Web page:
A: It started up with a Utopia - freedom of choice.
Windows powers around 90% of the desktops worldwide. It doesn't offer much choice. And the little choice it offers is limited to a few application software. For more than 15 years we have just two GUI for Windows - Luna (Pre-Vista) and Aero (Post-Vista). Ask average Windows users about the desktop environment they use. 99% of time you will get a shock response - they have no idea. Or at best the answer will be "Windows". They have just one word "Windows" for the OS, for the desktop environment and everything else. What does it mean?
- people are not so fond of software, they just want to get their job done using some software (often reluctantly), crying "choice" aloud just frightens them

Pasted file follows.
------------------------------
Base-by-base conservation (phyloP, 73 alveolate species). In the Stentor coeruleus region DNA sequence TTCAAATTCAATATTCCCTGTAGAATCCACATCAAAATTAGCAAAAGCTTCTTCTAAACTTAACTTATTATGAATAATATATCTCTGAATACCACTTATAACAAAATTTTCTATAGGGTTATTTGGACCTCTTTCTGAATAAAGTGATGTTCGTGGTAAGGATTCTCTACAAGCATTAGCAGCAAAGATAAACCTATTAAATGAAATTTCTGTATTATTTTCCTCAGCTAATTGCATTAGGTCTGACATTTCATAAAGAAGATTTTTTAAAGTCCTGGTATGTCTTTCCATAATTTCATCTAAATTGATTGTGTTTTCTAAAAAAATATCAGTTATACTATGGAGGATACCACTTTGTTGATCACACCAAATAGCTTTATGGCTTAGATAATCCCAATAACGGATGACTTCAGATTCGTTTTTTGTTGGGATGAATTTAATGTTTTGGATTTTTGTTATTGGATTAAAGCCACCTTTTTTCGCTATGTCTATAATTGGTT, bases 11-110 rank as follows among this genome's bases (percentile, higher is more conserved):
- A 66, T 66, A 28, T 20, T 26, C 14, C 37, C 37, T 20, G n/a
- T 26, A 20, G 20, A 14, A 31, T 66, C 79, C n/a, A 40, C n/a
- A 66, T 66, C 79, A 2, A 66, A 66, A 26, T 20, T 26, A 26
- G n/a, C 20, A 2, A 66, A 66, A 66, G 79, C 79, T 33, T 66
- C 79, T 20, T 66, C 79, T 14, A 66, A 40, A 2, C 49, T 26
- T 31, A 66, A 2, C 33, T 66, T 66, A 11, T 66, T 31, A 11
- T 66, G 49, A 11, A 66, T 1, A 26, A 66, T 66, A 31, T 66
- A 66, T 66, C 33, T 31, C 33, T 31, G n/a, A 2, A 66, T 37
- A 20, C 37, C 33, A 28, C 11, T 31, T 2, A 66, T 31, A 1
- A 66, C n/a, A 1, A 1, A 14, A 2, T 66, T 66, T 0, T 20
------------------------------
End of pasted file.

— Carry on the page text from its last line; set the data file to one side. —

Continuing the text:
- they don't worry about the source code and the RMS freedom associated with it
That's precisely why after so much trumpeting of the advantages of FOSS it's struggling to register in the mindshare of the masses. The often said "Resistance to change" is not the only reason holding the opensource platforms back. It's the lack of standards, simplicity, coherence and good applications, plus the ever growing chaos in terms of fragmentation and multiplicity in every possible form.
You need to clean the clutter by dumping 90% of the stuff that make up for freedom of choice. Then you need a benevolent dictator who can apply an adamant standard and QC system to really push FOSS on the Linux desktop forward, but then it won't be FOSS anymore.